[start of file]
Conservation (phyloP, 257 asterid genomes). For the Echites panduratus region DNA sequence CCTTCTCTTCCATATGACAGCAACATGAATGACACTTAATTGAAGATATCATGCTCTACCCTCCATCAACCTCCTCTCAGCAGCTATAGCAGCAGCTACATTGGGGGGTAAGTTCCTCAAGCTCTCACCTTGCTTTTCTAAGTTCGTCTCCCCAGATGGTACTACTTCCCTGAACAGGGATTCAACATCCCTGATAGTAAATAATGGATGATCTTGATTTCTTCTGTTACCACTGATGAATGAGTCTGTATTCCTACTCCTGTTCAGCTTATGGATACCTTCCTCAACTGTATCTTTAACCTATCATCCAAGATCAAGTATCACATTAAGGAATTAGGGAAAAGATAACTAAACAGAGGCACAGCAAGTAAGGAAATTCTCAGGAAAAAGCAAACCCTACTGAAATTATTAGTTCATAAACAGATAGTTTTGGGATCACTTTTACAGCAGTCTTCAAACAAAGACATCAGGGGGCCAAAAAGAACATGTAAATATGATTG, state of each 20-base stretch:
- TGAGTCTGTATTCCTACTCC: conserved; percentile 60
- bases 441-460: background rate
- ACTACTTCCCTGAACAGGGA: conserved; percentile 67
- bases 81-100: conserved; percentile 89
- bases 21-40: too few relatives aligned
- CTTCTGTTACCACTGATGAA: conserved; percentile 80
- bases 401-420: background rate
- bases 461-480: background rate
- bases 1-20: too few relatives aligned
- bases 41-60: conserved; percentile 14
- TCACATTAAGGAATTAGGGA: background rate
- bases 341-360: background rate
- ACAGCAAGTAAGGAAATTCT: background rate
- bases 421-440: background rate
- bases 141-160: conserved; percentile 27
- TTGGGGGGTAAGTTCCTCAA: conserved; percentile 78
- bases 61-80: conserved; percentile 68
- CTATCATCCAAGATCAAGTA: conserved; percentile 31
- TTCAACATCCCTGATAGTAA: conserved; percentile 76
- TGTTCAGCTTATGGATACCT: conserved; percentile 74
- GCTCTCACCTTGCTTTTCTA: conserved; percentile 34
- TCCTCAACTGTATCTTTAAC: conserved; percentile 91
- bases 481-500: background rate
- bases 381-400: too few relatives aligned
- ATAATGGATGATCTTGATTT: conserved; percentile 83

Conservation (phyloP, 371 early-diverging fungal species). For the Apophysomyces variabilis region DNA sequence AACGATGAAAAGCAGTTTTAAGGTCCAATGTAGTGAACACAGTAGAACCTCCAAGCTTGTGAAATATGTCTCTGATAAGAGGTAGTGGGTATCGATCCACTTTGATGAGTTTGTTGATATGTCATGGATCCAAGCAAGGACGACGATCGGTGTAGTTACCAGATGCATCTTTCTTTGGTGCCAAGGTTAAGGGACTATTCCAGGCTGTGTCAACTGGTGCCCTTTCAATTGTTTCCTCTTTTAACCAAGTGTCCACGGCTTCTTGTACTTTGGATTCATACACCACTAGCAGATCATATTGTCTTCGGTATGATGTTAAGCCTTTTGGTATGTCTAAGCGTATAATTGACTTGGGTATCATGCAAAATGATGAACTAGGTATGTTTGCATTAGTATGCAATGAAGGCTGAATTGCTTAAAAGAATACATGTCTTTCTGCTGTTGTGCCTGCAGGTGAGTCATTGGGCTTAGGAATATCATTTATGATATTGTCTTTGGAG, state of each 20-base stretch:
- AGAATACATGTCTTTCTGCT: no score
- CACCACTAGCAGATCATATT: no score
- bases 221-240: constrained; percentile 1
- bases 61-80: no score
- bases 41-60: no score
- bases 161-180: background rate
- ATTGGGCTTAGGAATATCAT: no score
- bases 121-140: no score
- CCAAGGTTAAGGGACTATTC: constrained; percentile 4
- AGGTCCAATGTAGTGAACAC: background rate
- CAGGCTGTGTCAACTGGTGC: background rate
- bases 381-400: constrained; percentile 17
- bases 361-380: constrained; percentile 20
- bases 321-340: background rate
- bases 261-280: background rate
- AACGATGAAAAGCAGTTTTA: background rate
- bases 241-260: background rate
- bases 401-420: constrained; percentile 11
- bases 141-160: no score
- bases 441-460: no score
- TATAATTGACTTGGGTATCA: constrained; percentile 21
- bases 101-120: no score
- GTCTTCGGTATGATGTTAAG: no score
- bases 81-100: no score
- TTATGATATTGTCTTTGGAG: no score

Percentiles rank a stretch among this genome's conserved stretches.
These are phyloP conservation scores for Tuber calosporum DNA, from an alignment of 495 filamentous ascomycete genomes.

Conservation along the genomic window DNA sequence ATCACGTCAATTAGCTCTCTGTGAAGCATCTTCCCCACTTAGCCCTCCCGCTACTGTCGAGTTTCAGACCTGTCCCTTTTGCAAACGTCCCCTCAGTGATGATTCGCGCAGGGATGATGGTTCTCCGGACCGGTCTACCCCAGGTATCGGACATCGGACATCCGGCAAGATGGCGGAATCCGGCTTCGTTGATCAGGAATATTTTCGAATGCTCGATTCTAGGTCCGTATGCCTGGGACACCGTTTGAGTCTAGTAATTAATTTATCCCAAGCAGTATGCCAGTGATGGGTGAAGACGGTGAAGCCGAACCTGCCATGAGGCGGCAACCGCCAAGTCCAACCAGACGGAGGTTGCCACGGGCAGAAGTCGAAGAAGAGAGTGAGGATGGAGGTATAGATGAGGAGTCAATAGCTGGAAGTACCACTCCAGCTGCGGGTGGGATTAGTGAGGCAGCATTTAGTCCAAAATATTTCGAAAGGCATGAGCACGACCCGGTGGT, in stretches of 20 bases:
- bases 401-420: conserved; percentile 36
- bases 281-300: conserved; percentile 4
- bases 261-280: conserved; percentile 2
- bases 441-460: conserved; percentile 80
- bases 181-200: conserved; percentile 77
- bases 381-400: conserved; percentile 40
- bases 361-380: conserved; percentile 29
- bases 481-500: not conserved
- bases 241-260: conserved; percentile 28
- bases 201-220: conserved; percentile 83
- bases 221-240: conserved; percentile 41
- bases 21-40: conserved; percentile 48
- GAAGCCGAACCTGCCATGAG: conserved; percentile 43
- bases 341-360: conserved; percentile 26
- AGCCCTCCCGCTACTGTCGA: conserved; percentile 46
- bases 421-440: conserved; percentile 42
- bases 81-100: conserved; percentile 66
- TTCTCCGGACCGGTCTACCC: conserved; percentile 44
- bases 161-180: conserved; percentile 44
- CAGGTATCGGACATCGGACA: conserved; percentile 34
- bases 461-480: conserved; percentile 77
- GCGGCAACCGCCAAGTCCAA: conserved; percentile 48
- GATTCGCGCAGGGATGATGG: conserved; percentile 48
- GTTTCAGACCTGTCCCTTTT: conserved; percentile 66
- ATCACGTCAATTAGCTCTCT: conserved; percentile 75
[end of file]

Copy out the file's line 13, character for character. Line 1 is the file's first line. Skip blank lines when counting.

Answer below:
- bases 341-360: background rate